Early days

Approximately 3km long, the Singapore River has been present since the early beginnings of Singapore and has played a central role in the country’s development. Sir Stamford Raffles (“Milestones of Singapore – Our Story”) who founded Singapore in 1819, saw the potential trading and commercial opportunities the river afforded and made Singapore a British trading outpost. The river served as a port and was filled with economic activity, attracting many migrants to settle down and work along the quay. The increase of shipping trading also led the city to flourish as an entreport in Southeast Asia. At the same time, the river became heavily congested and polluted from the increasing trade and both urban and industrial growth.

Trading activity shifted to Keppel Harbour in the 1970s when the Singapore River could no longer accommodate the rapid increase in commerce. There were also better facilities and deep-water berths at Keppel Harbour.

Major clean-up: 1977-1986

In 1968, the government under Prime Minister Lee Kuan Yew passed a strict act to persecute those who polluted the rivers. A year later, Prime Minister Lee called on both the Public Works Department and Public Utility Board (“Milestones of Singapore – Our Story”) to work on a plan together to solve the environmental problems in the rivers in Singapore. In the same year, boat-builders, businesses and individuals were given notice to be relocated from the river.

In 1977, Prime Minister Lee gave the relevant government departments 10 years to clean up the Singapore River and Kallang Basin, an indication of the seriousness and urgency of the matter. The main objective of the project was to ensure water quality was restored such that it was fit for aquatic life.

In the 1980s, plans were underway to deal with the environmental damage to the Singapore River. The government started ‘The Clean Rivers Education Programme’ in 1987 to transform the Singapore River and Kallang River Basin into vibrant rivers, and to encourage the community to keep the waterways pollution free. School students were shown videos about the polluting effects of dumping refuse into drains and canals.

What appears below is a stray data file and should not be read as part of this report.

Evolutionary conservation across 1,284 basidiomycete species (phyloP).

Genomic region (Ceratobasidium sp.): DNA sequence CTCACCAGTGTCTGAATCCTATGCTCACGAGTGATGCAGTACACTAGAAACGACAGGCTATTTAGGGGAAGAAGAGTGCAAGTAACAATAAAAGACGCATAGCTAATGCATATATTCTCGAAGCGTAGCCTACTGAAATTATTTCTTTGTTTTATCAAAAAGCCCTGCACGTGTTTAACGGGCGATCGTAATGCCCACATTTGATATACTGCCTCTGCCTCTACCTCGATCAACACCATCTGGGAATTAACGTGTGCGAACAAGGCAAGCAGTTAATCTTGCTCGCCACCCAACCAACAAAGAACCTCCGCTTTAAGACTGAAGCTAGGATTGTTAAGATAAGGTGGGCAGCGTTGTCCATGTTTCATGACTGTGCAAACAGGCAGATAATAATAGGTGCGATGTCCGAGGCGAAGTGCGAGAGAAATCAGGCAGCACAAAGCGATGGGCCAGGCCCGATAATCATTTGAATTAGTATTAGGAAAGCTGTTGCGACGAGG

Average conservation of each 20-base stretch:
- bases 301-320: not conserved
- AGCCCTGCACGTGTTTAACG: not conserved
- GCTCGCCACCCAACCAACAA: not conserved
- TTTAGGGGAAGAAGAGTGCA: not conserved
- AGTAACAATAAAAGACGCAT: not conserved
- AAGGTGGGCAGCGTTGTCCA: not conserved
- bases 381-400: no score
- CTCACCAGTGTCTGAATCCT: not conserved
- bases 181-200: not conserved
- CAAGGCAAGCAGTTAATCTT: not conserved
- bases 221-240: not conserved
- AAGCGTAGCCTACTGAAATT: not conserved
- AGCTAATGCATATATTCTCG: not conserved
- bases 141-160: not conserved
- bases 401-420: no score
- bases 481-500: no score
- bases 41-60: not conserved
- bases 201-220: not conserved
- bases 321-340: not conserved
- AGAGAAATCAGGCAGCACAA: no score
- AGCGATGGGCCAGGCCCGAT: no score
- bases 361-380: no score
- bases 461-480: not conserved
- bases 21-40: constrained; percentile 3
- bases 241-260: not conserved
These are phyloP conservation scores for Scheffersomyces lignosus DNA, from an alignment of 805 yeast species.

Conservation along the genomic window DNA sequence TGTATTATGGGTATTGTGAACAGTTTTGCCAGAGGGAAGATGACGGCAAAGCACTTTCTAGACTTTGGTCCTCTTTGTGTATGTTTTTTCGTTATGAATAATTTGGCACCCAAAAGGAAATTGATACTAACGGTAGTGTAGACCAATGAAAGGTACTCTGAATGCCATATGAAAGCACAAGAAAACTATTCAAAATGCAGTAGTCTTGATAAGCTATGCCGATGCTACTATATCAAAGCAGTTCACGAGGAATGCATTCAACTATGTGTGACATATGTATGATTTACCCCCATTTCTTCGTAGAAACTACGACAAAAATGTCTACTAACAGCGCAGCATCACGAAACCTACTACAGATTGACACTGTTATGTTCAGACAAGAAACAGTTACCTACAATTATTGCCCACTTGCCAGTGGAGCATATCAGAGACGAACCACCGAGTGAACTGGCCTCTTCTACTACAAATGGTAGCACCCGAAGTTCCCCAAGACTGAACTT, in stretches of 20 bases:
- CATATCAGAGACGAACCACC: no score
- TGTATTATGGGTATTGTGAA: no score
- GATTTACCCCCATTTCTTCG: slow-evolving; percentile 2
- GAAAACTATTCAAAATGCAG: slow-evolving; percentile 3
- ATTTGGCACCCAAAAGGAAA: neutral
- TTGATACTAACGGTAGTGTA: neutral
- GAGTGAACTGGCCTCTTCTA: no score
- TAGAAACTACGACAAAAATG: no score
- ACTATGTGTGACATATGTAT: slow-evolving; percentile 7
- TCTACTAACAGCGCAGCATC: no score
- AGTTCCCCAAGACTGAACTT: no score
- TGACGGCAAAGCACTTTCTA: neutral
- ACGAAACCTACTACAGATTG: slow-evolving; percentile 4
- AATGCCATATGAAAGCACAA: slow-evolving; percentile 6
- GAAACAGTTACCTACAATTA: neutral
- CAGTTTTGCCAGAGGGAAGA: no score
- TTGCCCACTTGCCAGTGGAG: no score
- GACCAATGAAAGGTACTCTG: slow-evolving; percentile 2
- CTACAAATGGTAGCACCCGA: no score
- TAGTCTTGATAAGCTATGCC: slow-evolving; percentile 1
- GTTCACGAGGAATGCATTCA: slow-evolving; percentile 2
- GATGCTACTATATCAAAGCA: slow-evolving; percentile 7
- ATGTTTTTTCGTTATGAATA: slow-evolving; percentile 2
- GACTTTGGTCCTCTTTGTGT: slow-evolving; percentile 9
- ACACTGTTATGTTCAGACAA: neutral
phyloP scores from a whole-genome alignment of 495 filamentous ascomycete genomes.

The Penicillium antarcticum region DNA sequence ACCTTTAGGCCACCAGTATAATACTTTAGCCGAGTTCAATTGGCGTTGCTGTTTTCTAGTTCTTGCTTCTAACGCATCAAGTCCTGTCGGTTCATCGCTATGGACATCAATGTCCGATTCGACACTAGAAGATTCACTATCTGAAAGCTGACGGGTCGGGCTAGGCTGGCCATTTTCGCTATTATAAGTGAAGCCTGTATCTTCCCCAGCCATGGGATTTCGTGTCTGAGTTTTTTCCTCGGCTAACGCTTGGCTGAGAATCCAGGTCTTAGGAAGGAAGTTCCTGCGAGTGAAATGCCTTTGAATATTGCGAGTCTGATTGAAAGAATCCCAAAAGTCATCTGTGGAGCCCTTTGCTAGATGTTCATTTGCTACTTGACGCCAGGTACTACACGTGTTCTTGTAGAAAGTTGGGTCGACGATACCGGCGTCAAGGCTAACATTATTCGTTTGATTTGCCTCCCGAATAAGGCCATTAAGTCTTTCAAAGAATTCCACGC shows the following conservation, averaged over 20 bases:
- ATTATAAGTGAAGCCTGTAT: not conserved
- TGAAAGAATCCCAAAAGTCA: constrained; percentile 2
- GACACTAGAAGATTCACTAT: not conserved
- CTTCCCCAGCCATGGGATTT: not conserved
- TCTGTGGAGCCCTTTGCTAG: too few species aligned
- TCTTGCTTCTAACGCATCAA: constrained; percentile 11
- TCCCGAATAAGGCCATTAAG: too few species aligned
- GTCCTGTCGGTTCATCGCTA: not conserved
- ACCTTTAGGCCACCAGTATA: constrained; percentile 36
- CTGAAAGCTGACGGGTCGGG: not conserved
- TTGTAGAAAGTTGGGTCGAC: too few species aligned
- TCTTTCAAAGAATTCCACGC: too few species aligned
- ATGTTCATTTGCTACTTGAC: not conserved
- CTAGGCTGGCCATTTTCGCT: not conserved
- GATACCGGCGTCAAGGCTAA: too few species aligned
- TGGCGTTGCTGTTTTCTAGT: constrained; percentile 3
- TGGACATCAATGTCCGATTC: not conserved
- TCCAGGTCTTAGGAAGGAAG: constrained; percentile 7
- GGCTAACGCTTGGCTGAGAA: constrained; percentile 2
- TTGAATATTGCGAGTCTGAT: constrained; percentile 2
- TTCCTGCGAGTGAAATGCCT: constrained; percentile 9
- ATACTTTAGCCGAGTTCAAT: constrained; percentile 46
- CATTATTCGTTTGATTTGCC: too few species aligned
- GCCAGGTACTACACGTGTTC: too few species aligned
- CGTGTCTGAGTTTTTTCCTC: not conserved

The government faced a big challenge of relocating the population by the river. The Housing Development Board (HDB) (“Milestones of Singapore – Our Story”) was in charge of this humongous task. Despite the reluctance of the population to move, even after being offered housing and compensation to minimise the inconveniences, the government still proceeded with the resettlement. Resettlement was completed by 1986, with majority of the population moving into public housing and hawkers moving into food centres built by HDB. Bumboats ferrying goods were also shifted to Pasir Panjang by the Port of Singapore Authority (PSA).

A new Singapore River

It took the government 10 years and a huge clean-up cost to clean up the Singapore River, but the benefits were worth the investment. After the massive task of cleaning up, river walls were rebuild and old buildings have been conserved to preserve the memories of the river. New commercial and entertainment buildings have been constructed as well. Today, the river is a vibrant spot, filled with a mix of nostalgia and modern entertainment. Locals and tourists can learn more about the history and evolution of the Singapore River by embarking on the Singapore River Walk trail, launched by the National Heritage Board. The 2.8km self-guided walk stretches from Collyer Quay to Robertson Quay and features historic buildings ( “6 Historic Monuments Worth visiting”), places of worship and bridges.


National Library Board eResources

Singapore River (Website)

Singapore River / YourSingapore (website)

The Singapore Water Story by Ms Cecilia Tortajada, Yugal Joshi and Asit Biswas